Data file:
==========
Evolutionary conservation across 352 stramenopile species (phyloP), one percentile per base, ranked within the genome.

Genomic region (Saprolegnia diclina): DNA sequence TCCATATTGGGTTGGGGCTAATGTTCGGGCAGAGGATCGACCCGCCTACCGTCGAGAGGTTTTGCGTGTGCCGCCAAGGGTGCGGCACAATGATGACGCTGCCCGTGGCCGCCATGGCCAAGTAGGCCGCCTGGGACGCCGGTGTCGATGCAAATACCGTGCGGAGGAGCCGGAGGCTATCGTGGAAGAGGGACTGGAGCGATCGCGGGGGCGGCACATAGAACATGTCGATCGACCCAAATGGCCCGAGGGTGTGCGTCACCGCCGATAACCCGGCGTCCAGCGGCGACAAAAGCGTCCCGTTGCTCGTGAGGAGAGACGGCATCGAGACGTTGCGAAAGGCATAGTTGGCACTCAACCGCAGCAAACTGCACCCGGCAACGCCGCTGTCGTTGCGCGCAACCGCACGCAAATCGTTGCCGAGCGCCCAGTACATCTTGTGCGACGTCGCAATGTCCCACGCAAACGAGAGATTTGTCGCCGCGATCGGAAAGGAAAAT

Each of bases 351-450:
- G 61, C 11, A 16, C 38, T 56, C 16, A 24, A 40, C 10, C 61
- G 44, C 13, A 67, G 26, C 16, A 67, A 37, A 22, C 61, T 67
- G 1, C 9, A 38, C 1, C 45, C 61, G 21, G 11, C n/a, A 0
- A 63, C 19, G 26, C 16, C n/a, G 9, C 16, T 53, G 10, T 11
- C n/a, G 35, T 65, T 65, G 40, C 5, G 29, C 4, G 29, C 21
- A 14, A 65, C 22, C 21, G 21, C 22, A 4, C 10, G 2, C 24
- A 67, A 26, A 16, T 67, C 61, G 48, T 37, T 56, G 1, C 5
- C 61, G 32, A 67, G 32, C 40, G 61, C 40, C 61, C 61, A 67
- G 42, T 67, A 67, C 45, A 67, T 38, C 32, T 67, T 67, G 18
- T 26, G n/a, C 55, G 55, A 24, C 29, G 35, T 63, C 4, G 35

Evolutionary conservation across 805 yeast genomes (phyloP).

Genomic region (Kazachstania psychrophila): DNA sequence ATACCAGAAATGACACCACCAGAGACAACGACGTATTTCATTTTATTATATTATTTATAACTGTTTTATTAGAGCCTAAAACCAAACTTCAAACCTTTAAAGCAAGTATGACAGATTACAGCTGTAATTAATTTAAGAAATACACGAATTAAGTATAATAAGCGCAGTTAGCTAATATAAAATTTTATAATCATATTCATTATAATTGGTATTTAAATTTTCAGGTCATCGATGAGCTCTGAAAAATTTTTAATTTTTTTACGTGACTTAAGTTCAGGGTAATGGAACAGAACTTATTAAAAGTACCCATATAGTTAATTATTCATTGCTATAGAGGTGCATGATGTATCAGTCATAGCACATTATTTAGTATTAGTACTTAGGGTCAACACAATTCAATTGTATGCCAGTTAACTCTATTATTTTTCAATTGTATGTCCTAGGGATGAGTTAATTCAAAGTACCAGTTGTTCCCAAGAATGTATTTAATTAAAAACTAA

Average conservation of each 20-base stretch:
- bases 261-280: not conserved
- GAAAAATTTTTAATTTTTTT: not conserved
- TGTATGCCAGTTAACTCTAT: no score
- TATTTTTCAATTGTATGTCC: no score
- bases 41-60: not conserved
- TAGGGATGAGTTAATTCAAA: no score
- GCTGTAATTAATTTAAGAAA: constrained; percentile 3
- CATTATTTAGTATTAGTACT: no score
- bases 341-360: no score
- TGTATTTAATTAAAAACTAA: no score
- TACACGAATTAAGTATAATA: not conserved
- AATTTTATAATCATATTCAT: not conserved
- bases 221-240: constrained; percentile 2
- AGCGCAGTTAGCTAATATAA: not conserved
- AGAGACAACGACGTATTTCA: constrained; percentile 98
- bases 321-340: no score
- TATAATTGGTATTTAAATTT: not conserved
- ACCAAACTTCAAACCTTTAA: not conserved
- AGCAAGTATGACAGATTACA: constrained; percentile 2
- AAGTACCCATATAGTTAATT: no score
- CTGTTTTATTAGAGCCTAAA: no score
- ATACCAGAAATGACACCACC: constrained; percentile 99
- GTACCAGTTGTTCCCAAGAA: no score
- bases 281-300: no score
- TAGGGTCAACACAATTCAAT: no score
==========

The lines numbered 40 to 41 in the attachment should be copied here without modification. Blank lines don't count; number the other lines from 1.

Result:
- bases 281-300: no score
- TAGGGTCAACACAATTCAAT: no score